Порядок вступления иерархов на кафедру в домонгольской Руси и вопросы хронологии первых митрополитов Киевских
Vologda was the third largest construction centre in Russia in the mid-17th — early 18th centuries, however no particular architectural school emerged there. The fi rst buildings in Vologda were associated with masters who had worked in Yaroslavl, Kostroma and Galich. Churches in the “divnoe uzoroch’e” (marvelously ornate) style were built with the help of masters from Moscow. The modest churches of the early Petrine time were also associated with Volga and Ustyug regions. Reproducing forms of the local uzoroch’e style, these churches’ design timidly appeals to the forms of the Naryshkin baroque.
The article deals with the Byzantine background of the crisis in the Russian Church which unfolded in 1156–1169 and was caused by the introduction of new rules of fasting and asceticism by the Greek bishops under the leadership of metropolitan Constantine I of Rus'. The article begins with a close look at the controversies that shook the patriarchate of Constantinople in 1040s–1060s, and were caused by, at first, inaction, and later by decisive actions of emperor Manuel I Comnenos. A close study of these controversies sheds light on the struggle of the two ecclesiastical parties, both composed mostly of former and current deacons of Hagia Sophia. The first of these parties sought to preserve the status quo in the Orthodox Church as it took shape under the first Comnenoi emperors, particularly in relation to the fasting discipline that conformed to the old Studite tradition. This party was represented by Patriarchs Cosmas II Atticus and Nicholas IV Muzalon, metropolitan Eustathius of Dyrrhachium, and by such intellectuals as Michael of Thessalonica, Nicephoros Basilakes, Soterichos Panteugenes, and possibly by John Tzetzes. The other party sought to revise the rules of fasting and asceticism, seeing it as a return to the ancient "apostolic" norms, while being guided by the reformed monastic tradition (i. e., of the so-called "Evergetine Reform Movement"). Among its supporters, one can count the patriarchs Michael II Kourkouas and Theodotus II, such prominent officials as Leo Hicanatus and John Pantechnes, deacon Basil-"Bagoas", metropolitan of Ephesus, George Tornikos, and metropolitan of Rus', Constantine I. In their mutual struggle, these parties used all possible means and took turns in deposing the patriarchs who did not share their views, denouncing their opponents as heretics and persecuting them, if such opportunity arose. The second of these parties was especially successful in using these means. At last, at the 1156–1157 Church councils of Constantinople, the second party succeeded in dealing the final blow to their opponents, which allowed Constantine I and his followers to impose without reservation the new rules of asceticism in Rus'. However, after the 1166 council, when Manuel I started to be inclined towards the ecclesiastical union with Rome, those who just a decade earlier celebrated victory became subject of persecution. In particular, this change in policy could have been the reason for sending Constantine II of Kiev to Rus', if one is to understand this appointment as an honorary exile. Since 1170s the situation in the Oecumenical patriarchate changed yet again, and the influence of the former ecclesiastical party fades into history.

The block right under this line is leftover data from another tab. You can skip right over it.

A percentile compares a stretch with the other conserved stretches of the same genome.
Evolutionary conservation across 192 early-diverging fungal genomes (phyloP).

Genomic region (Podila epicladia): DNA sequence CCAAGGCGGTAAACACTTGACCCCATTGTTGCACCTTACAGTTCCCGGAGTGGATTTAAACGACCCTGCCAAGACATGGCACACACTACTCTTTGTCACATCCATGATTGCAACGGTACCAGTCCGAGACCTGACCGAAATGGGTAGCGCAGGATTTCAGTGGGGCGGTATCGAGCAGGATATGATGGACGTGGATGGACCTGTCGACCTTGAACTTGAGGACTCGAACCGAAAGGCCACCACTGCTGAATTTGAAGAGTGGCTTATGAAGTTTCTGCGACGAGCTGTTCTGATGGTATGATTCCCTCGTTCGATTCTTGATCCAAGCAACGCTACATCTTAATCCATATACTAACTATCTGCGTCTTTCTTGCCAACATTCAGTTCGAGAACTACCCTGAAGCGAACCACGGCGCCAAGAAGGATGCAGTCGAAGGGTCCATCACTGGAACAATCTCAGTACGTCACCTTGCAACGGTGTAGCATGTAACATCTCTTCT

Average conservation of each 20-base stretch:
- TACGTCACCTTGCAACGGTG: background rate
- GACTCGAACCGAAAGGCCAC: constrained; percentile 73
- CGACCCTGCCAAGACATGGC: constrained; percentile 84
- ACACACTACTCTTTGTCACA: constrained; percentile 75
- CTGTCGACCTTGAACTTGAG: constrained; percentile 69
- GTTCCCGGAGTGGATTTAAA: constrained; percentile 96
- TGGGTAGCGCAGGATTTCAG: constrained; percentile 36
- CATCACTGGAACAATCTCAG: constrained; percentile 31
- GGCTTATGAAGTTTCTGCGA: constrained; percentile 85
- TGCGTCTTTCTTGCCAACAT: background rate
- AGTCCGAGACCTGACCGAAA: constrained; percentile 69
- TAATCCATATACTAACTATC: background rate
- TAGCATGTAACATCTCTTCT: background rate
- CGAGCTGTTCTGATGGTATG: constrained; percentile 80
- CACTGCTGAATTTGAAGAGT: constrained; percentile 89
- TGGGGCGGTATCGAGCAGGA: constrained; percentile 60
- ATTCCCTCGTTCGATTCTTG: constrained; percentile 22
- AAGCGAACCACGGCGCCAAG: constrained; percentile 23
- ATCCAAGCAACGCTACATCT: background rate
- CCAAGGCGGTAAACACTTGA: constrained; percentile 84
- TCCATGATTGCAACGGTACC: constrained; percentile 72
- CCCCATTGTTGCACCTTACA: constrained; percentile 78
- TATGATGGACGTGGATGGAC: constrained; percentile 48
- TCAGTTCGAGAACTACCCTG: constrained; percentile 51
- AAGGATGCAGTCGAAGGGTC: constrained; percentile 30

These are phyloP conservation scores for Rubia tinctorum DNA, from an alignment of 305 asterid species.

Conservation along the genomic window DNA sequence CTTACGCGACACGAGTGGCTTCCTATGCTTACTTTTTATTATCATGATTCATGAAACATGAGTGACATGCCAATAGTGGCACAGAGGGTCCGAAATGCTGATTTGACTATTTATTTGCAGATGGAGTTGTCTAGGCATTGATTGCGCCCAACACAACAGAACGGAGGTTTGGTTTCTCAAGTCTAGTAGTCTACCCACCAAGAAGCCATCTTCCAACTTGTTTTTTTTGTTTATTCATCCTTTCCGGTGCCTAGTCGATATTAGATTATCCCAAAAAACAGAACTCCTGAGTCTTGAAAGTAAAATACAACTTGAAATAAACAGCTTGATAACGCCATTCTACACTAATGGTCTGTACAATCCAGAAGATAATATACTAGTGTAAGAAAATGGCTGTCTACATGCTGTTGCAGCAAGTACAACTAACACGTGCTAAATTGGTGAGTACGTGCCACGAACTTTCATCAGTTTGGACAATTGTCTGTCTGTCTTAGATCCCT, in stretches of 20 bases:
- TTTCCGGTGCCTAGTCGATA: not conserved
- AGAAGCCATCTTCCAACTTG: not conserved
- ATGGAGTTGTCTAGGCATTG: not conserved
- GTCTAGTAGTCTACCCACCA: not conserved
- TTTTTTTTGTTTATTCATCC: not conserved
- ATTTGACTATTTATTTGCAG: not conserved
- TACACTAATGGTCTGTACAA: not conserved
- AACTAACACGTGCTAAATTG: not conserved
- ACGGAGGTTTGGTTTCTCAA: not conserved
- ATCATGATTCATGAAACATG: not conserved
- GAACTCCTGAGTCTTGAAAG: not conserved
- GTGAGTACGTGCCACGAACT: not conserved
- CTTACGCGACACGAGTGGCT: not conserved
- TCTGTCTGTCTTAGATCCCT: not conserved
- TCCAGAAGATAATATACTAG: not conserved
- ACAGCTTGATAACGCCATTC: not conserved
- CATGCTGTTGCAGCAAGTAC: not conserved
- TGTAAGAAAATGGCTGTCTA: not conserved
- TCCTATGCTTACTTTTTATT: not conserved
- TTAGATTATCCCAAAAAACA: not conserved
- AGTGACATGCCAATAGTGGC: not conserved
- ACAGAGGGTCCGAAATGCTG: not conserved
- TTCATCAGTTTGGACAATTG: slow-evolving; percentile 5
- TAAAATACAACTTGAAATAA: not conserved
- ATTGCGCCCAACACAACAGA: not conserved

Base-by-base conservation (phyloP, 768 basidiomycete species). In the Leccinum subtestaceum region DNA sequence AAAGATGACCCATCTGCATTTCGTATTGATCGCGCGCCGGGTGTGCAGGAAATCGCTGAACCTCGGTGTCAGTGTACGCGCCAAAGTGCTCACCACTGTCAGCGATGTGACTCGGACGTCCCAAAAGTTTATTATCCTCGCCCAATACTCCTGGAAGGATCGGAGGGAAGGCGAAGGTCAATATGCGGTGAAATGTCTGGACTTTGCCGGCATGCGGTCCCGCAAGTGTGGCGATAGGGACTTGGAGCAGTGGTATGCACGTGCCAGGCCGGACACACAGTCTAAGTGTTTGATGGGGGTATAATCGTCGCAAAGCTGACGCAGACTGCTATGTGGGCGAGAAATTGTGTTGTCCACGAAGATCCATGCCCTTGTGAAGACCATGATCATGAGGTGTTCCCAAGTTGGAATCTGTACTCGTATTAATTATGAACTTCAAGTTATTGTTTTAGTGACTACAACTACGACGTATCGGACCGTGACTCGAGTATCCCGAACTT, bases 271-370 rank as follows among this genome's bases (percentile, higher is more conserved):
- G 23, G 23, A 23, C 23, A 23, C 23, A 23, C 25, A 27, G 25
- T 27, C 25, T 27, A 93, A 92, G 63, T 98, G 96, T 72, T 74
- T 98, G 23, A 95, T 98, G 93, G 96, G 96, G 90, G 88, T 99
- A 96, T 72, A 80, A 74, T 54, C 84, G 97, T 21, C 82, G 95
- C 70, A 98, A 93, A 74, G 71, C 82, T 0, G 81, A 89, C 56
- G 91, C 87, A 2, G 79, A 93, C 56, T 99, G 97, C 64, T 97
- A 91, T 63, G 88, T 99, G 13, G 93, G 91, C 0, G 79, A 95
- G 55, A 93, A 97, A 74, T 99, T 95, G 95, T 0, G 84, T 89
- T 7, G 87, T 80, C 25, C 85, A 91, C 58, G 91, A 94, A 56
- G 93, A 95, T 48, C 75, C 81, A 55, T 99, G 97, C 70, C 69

The present article continues the investigation of the Soqotri verbal system undertaken by the Russian-Soqotri fieldwork team. The article focuses on the so-called “weak” and “geminated” roots in the basic stem. The investigation is based on the analysis of full paradigms (perfect, imperfect and jussive) of more than 170 “weak” and “geminated” Soqotri verbs.